A couple of days ago our car was moving through clouds (yeah, it was very cool!). My family was very worried about the dark cloud. They wondered if lightning can occur in the cloud. This got me thinking how lightning forms. I think this post answers my question.
Lightning begins as static charges in a rain cloud. Winds inside the cloud are very turbulent. Water droplets in the bottom part of the cloud are caught in the updrafts and lifted to great heights where they freeze. Meanwhile, downdrafts in the cloud push ice and hail down from the top of the cloud. When the ice going down meets the water coming up, electrons are stripped off.
The result of this activity is a cloud with a negatively charged bottom and a positively charged top. These electrical fields become incredibly strong, with the atmosphere acting as an insulator between them in the cloud.When the strength of the charge overpowers the insulating properties of the atmosphere, lightning happens.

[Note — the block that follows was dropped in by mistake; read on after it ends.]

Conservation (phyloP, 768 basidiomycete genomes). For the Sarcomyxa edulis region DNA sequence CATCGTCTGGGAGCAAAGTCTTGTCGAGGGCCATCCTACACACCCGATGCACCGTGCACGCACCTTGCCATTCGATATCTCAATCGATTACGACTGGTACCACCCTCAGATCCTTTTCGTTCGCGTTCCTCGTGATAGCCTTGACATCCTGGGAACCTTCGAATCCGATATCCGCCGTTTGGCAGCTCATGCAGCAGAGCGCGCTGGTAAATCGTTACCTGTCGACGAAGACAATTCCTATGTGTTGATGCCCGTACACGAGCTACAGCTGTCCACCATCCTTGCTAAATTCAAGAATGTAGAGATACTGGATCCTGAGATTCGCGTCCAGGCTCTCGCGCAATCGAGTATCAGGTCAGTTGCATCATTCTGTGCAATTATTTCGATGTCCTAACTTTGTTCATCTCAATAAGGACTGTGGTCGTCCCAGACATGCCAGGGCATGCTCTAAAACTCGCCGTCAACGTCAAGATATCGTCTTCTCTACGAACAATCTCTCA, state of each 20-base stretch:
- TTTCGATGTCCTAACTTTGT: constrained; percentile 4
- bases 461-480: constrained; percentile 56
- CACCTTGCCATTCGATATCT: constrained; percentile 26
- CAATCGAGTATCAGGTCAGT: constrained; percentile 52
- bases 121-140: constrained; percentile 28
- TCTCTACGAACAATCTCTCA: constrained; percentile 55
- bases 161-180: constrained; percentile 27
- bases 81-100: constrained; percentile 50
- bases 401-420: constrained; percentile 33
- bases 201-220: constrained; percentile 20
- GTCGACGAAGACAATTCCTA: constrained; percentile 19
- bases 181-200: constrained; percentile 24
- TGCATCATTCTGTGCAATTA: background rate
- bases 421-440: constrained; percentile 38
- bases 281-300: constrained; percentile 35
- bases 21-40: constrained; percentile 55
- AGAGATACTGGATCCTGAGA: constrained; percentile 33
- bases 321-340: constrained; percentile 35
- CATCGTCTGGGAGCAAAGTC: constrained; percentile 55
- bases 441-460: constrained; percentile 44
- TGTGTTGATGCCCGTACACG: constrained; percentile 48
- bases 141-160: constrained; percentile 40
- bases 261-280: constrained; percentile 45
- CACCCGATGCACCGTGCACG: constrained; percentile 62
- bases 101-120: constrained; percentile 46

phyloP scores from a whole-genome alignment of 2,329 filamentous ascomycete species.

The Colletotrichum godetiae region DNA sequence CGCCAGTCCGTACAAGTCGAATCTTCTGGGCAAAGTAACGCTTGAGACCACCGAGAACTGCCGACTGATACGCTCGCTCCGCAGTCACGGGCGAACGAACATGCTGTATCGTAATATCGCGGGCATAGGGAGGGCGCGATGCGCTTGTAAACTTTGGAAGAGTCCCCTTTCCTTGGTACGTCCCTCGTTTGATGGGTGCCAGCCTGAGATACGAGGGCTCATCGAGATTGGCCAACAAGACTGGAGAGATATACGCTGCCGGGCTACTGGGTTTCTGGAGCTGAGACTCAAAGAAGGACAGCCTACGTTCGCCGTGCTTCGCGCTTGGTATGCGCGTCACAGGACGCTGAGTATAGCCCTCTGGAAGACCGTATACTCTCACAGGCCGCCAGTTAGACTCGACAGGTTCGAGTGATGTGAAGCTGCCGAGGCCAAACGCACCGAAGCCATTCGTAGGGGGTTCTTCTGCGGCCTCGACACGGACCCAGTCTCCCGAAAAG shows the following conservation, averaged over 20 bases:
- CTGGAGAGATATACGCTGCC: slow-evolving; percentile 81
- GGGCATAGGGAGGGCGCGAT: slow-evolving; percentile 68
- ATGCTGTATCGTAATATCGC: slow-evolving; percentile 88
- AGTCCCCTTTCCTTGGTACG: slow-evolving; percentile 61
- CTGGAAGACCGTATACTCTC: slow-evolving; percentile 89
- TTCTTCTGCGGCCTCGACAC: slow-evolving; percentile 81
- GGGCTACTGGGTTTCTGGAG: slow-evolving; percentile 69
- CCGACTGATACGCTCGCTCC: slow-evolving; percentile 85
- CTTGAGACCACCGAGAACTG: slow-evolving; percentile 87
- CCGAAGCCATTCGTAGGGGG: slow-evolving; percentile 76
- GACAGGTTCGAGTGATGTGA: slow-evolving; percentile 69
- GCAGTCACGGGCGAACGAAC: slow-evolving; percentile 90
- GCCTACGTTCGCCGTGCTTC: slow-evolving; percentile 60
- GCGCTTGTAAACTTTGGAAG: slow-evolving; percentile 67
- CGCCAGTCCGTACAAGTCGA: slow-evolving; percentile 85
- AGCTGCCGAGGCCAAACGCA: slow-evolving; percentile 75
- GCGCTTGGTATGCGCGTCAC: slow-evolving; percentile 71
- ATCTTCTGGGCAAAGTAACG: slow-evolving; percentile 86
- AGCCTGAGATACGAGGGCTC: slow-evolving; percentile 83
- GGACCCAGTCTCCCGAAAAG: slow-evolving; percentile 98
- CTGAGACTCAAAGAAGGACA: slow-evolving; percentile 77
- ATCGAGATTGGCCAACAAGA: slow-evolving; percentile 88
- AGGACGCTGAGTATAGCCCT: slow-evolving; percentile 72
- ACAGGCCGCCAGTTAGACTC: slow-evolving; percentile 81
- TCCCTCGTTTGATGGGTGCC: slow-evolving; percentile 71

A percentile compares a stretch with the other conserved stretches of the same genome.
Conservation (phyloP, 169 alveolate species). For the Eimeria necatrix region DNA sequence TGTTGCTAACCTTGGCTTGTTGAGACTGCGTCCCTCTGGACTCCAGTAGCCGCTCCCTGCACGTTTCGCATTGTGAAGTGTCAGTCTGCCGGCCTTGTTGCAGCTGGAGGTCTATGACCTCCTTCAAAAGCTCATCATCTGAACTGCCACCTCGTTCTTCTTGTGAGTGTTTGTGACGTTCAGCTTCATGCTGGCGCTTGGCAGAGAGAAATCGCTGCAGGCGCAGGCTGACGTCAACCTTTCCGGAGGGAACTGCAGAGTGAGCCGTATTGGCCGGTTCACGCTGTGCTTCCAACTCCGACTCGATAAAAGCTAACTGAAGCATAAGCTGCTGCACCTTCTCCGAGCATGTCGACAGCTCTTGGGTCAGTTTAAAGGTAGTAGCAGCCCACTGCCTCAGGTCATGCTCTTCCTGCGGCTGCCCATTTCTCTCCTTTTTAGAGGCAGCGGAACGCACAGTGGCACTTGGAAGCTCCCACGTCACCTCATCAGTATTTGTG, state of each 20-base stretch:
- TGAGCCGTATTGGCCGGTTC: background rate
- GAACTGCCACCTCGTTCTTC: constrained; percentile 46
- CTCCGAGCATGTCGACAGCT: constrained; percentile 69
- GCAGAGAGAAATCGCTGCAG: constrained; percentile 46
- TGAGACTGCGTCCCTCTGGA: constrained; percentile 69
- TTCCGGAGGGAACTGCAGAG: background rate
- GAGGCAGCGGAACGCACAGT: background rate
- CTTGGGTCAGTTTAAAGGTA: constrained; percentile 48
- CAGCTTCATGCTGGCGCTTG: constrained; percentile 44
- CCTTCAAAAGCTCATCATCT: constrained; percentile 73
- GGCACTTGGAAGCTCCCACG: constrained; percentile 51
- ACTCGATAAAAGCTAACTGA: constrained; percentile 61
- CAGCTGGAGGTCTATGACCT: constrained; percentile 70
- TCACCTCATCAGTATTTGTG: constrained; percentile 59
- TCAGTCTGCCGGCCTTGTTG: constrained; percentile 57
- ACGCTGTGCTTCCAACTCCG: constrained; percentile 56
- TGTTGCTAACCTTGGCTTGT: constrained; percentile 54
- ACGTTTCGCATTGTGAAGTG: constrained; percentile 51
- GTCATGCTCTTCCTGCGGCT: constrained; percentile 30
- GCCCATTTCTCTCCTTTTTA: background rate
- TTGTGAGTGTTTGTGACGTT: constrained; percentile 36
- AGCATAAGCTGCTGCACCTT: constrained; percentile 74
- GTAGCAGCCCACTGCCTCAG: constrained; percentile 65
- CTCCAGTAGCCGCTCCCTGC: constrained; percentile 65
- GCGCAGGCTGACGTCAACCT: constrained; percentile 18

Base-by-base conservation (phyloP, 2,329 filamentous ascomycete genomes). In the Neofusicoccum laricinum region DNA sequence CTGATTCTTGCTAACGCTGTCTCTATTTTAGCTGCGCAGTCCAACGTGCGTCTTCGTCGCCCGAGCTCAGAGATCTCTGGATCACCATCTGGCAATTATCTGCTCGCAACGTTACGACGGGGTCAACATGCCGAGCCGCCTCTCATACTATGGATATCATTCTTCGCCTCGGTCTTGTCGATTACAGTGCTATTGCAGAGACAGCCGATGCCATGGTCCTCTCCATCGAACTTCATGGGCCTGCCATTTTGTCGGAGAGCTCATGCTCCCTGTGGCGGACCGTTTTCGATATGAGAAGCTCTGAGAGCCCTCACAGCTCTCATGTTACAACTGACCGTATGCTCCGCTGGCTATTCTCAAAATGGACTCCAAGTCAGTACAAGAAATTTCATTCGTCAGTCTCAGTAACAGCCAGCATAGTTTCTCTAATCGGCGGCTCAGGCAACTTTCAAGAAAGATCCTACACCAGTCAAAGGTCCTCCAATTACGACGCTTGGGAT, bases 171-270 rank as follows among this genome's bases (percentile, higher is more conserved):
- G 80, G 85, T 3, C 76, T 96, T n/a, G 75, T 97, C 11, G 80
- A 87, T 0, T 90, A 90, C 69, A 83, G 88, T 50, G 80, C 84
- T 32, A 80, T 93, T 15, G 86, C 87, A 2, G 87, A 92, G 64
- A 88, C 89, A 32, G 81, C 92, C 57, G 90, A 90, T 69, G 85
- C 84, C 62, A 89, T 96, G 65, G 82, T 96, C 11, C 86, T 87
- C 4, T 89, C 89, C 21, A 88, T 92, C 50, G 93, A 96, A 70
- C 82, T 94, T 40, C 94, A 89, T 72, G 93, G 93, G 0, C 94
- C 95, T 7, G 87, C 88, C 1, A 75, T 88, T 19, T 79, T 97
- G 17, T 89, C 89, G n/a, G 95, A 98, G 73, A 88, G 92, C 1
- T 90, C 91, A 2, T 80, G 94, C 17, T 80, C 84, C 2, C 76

As the storm moves over the ground, the strong negative charge in the cloud attracts the positive charges in the ground. These positive charges move up into the tallest objects like trees, telephone poles, and houses. As the negative charge gets close to the ground, a positive charge, called a streamer, reaches up to meet the negative charge. The channels connect and we observe the lightning stroke.
This infographis provides some interesting info about lightning.